Between 60 and 70 percent of Sojourners are in community groups. These geography-based groups meet weekly. Three weeks a month community groups study together, usually the week’s devotional and sermon outline.
“I grew up where discipleship was supposed to happen in classes, everyone listening to one person lecture. In community group, we are all encouraged to participate, learn to serve, and be accountable.
“We go into the sermon in more depth. We learn what’s going on in each other’s lives. We pray together. Sometimes we spend the time having a potluck and fellowship. We often break up into men and women for more accountability. Leaders find ways for shy people to share and for those who always want to talk to listen more,” says Jamie Barnes, a singer-songwriter and worship arts pastoral assistant.
Once a month community groups “serve,” either providing childcare for another community group or in a Seed mercy ministry, such as repairing computers, feeding homeless people, or practicing English skills with refugees.
“It would be very difficult for me to hear the message presented at Sojourn without responding in service. I believe that is a strength of Sojourn—a call to discipleship and service,” says Dale Huff, one of the congregation’s few grandparents.
Vertical Habits: Developing a common liturgical language
In September 2000, Daniel Montgomery and Mike Cosper started Sojourn Community Church in Louisville, Kentucky. Their ages were 25 and 19. They had a vision but weren’t sure how to get there.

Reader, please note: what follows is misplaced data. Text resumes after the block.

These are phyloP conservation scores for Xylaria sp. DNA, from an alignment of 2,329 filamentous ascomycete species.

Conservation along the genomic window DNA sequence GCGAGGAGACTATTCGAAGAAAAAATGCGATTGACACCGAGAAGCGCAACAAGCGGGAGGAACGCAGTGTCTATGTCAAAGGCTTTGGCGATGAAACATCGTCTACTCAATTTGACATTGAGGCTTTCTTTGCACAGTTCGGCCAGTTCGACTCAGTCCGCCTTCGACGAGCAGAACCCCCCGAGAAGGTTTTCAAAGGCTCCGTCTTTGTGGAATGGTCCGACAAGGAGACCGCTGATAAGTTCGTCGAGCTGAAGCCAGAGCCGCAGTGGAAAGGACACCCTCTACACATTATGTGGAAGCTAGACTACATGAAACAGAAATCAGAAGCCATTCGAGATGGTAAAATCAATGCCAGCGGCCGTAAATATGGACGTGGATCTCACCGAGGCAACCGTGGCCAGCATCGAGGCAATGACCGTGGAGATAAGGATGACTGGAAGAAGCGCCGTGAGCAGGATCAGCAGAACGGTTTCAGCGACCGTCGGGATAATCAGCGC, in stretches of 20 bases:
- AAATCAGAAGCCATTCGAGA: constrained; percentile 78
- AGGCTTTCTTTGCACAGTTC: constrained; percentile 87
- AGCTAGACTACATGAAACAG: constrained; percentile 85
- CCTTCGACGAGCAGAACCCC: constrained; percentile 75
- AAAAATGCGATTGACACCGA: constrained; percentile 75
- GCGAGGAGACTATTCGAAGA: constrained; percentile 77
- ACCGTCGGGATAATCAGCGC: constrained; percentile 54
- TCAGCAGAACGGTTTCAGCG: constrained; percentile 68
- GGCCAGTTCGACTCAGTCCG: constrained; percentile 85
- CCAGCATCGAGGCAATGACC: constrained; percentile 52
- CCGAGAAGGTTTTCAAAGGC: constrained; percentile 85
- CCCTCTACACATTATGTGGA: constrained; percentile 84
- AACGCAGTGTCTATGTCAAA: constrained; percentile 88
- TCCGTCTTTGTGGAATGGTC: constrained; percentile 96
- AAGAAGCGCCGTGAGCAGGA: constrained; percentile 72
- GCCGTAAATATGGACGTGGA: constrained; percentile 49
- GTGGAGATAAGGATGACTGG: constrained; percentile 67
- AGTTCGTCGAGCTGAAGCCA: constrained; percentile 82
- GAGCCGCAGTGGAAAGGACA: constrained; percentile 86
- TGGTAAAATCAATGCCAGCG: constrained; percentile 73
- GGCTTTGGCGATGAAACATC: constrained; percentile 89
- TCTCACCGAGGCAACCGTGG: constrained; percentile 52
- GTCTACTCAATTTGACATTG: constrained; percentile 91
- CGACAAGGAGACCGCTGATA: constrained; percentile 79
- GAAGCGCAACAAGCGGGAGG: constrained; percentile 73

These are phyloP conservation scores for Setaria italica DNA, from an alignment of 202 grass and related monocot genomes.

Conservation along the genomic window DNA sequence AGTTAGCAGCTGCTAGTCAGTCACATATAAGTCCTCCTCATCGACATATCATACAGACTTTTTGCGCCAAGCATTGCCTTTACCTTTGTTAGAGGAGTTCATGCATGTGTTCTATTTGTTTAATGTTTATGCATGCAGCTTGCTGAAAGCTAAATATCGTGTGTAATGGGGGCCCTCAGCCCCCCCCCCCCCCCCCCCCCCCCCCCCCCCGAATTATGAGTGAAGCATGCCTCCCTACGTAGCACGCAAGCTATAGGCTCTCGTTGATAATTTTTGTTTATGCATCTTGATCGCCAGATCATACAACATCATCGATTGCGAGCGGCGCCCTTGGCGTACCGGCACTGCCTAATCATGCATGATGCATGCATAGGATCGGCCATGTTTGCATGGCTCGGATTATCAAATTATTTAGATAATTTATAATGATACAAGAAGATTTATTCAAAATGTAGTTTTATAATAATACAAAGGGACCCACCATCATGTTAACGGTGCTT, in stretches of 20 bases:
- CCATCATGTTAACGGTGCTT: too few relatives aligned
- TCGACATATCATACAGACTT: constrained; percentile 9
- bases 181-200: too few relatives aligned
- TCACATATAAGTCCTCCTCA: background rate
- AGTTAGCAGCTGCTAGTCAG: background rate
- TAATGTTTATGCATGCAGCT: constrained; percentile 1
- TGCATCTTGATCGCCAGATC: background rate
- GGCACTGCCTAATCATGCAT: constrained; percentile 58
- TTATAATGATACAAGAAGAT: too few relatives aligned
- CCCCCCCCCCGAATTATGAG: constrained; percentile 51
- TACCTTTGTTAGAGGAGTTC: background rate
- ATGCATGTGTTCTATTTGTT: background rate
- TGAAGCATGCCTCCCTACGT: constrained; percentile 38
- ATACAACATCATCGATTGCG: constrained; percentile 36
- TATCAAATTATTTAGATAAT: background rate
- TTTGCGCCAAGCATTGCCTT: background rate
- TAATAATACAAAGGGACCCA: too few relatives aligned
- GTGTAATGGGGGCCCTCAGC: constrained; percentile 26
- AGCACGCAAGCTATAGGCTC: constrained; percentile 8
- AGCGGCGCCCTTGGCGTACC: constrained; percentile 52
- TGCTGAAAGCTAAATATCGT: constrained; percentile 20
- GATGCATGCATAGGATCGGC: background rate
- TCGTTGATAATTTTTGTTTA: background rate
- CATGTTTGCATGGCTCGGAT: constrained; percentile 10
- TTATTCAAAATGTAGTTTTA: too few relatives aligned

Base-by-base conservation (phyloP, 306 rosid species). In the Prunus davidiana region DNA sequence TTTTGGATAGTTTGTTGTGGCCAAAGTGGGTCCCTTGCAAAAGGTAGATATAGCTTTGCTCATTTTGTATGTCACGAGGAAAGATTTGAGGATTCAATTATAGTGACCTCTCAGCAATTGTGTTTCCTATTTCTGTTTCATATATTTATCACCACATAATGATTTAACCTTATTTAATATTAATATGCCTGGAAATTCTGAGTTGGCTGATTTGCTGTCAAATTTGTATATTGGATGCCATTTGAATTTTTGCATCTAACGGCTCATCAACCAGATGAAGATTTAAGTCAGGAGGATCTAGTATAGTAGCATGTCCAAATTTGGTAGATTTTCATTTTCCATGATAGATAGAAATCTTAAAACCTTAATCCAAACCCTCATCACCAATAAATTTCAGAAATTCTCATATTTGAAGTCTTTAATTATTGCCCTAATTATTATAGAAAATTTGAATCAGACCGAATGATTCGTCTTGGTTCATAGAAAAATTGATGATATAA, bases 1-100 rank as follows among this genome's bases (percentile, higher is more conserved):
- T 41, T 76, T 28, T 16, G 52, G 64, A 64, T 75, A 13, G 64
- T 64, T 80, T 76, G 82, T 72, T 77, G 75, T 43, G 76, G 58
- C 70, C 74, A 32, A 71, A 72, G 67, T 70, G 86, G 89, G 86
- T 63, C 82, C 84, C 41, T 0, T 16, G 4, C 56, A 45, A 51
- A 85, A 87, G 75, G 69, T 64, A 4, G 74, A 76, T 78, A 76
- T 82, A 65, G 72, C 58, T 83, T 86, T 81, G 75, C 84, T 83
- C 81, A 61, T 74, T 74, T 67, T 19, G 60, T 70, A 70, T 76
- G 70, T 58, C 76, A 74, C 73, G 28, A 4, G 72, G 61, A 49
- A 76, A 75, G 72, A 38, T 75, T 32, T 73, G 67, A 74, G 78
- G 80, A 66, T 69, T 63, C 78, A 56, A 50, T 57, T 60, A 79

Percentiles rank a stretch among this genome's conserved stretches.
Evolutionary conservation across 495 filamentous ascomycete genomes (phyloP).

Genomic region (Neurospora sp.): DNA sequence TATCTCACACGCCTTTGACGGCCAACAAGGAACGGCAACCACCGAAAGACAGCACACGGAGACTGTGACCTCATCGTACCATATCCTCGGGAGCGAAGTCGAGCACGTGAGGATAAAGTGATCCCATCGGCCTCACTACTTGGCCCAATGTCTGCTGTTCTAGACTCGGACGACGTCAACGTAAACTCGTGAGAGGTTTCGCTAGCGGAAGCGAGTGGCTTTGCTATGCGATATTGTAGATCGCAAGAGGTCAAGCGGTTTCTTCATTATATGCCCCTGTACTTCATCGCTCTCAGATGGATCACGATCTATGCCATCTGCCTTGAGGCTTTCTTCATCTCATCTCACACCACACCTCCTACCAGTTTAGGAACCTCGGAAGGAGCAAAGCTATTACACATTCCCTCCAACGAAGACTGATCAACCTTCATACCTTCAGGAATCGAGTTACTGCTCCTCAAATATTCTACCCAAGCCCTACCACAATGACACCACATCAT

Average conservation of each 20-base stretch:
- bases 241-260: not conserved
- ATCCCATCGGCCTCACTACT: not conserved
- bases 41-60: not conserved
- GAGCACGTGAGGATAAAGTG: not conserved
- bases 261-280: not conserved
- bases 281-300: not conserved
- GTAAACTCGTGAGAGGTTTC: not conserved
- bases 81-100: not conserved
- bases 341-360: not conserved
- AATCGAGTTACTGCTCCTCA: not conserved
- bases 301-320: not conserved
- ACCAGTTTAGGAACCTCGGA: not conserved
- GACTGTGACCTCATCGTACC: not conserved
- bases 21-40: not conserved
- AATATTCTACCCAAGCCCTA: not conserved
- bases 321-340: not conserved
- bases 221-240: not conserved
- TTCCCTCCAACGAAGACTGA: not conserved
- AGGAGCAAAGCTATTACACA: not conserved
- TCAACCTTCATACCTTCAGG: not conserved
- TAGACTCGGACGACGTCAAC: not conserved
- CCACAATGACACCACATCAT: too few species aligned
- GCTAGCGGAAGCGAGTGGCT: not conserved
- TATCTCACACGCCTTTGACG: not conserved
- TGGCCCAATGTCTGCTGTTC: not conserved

“We knew we wanted community that’s authentic, transformational, and Reformed,” Cosper says. Montgomery adds, “And the idea that worship is a conversation was like the Day One service.”
Sojourn is a Southern Baptist church plant so has no prescribed denominational hymnal or books of order, worship, or prayer. Cosper is a gifted musician who attracts musicians, and right away the young congregation began creating theologically rich songs.
Meanwhile Sojourn leaders read, learned, and networked. “We were on a holy grail for doing church. Is it Dallas Willard…Renovare…house church? About four years ago we had our conversion to realizing that the cross is our doctrinalist core perspective,” Montgomery says.
Cosper continues, “At root, all liturgy is: God’s holy, I’m sinful, Jesus saves me from my sins. The form may change but the essence stays. Each liturgy walks people through that each week.” They used vertical habits, a framework that pairs relational words with worship habits, to begin a congregation-wide conversation about how worship spills over to all of life.